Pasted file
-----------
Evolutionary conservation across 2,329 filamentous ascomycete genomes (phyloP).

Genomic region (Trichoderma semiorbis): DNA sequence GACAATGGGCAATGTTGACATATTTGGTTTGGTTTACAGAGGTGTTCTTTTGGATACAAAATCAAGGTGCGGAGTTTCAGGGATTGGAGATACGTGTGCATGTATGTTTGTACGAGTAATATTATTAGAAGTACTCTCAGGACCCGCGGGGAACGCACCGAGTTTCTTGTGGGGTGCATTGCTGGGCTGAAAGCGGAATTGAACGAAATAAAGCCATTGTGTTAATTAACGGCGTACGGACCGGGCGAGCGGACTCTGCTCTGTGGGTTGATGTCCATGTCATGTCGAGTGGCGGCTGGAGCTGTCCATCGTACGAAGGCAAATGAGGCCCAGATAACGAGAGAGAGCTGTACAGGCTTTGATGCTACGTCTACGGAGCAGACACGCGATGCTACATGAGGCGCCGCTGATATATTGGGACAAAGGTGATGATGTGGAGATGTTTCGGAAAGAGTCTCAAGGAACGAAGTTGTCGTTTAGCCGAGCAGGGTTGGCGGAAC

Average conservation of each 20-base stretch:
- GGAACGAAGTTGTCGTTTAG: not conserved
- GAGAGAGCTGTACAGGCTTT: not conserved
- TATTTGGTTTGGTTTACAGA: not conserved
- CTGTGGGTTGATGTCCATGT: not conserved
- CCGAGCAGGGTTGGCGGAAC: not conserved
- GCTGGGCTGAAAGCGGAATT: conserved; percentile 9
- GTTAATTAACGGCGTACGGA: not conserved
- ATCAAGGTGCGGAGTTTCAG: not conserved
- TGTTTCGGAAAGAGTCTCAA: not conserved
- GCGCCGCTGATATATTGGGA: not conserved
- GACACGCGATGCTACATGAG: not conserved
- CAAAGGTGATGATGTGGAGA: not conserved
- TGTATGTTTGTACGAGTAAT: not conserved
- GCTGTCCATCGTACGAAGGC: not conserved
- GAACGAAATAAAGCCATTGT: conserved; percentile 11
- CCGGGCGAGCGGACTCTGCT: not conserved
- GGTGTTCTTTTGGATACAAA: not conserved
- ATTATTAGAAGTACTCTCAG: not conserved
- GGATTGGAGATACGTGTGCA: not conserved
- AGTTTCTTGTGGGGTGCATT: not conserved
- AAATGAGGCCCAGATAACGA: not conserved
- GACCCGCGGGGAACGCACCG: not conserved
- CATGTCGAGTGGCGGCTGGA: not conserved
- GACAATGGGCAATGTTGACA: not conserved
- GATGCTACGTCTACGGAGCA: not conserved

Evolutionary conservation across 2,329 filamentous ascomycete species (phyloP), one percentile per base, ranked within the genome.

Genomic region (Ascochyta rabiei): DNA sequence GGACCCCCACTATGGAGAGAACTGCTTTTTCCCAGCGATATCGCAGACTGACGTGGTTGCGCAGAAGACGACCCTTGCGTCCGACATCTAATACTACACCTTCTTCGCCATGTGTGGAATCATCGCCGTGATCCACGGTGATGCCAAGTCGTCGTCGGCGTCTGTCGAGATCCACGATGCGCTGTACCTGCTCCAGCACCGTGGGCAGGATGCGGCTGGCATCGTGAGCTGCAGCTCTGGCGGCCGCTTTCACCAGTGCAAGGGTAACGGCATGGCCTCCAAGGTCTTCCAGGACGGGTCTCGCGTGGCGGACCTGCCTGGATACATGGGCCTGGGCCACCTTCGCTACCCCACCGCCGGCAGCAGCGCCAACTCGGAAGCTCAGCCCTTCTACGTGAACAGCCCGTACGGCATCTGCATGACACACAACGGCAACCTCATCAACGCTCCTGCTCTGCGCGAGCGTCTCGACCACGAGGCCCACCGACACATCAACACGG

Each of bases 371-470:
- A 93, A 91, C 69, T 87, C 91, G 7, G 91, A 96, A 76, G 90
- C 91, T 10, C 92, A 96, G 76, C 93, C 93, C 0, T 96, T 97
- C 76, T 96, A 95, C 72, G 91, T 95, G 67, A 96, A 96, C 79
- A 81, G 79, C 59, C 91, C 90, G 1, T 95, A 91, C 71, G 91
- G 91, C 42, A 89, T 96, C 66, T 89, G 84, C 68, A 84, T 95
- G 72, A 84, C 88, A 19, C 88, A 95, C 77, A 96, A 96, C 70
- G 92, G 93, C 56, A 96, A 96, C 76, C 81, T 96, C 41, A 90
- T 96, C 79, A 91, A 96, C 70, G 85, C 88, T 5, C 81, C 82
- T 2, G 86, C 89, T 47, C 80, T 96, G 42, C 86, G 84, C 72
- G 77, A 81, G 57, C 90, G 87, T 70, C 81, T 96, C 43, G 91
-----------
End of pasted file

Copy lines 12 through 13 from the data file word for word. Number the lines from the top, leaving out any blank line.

- TGTTTCGGAAAGAGTCTCAA: not conserved
- GCGCCGCTGATATATTGGGA: not conserved